573 F2d 917 United States v. Shelton
573 F.2d 917
UNITED STATES of America, Plaintiff-Appellee,
Lorenzo SHELTON, Defendant-Appellant.
United States Court of Appeals,
Argued Dec. 16, 1977.
Decided and Filed March 31, 1978.
Rehearing Denied May 2, 1978.
Carl Ziemba, Detroit, Mich., for defendant-appellant.
James K. Robinson, U. S. Atty., Peter J. Kelley, Detroit, Mich., for plaintiff-appellee.
Before PHILLIPS, Chief Judge, EDWARDS and PECK, Circuit Judges.
EDWARDS, Circuit Judge.
Appellant was convicted in a jury trial before the United States District Court for the Eastern District of Michigan on an indictment charging violation of the Hobbs Act, 18 U.S.C. § 1951 (1976). He was sentenced to two years, with all but 90 days suspended.
His ably argued appeal presents two questions of some importance. First, was the constitutional prohibition against double jeopardy violated by the fact that appellant was first prosecuted unsuccessfully upon a charge of conspiring to violate the Hobbs Act and was subsequently prosecuted under the same Act for the substantive offense of extorting money "under color of official right"? Second, does the language of the Hobbs Act (and Congressional intent in adopting it) serve to confer federal jurisdiction over the facts of this case?
Both questions require reference to the language of the Hobbs Act, which is Section 1951 of Chapter 95 (entitled "Racketeering") of the Criminal Code and which we reprint in full below.
Section 1951. Interference with commerce by threats or violence. (a) Whoever in any way or degree obstructs, delays, or affects commerce or the movement of any article or commodity in commerce, by robbery or extortion or attempts or conspires so to do, or commits or threatens physical violence to any person or property in furtherance of a plan or purpose to do anything in violation of this section shall be fined not more than $10,000 or imprisoned not more than twenty years, or both.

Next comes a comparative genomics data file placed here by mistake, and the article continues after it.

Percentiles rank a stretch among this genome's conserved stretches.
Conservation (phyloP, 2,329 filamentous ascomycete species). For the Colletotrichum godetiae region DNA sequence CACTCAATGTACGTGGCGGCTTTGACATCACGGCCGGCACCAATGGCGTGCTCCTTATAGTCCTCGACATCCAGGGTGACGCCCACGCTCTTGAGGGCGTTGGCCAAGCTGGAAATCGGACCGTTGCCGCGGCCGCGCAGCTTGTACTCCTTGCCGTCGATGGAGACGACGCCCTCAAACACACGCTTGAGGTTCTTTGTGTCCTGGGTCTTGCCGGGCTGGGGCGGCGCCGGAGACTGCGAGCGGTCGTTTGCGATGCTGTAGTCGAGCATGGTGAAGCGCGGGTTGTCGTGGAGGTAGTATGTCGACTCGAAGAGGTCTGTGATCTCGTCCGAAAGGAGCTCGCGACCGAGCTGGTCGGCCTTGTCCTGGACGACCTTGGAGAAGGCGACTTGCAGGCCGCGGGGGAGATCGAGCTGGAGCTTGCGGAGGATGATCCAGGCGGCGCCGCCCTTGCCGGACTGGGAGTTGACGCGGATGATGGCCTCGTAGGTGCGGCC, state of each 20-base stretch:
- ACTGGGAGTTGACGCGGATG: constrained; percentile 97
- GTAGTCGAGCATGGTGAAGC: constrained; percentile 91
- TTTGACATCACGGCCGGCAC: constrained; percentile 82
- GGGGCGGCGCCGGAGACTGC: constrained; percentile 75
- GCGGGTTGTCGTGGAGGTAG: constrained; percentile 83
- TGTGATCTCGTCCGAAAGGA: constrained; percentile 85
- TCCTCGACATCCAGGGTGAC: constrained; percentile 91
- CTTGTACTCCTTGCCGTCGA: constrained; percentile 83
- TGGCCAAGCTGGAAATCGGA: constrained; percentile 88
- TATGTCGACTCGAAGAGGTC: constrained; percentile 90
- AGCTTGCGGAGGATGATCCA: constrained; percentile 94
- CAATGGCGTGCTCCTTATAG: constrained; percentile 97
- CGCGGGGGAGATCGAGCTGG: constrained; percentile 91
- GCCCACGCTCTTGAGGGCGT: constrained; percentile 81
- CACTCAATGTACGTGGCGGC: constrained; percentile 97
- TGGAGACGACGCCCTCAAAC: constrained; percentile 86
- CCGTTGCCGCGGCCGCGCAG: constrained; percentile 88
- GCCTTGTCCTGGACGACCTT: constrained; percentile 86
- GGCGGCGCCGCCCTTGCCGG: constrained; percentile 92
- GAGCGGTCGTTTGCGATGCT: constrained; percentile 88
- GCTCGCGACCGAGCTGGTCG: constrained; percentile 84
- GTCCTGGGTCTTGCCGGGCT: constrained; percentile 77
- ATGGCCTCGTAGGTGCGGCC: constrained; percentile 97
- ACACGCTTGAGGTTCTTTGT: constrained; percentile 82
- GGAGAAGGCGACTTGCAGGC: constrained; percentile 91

(b) As used in this section
(1) The term "robbery" means the unlawful taking or obtaining of personal property from the person or in the presence of another, against his will, by means of actual or threatened force, or violence, or fear of injury, immediate or future, to his person or property, or property in his custody or possession, or the person or property of a relative or member of his family or of anyone in his company at the time of the taking or obtaining.
(2) The term "extortion" means the obtaining of property from another, with his consent, induced by wrongful use of actual or threatened force, violence, or fear or under color of official right.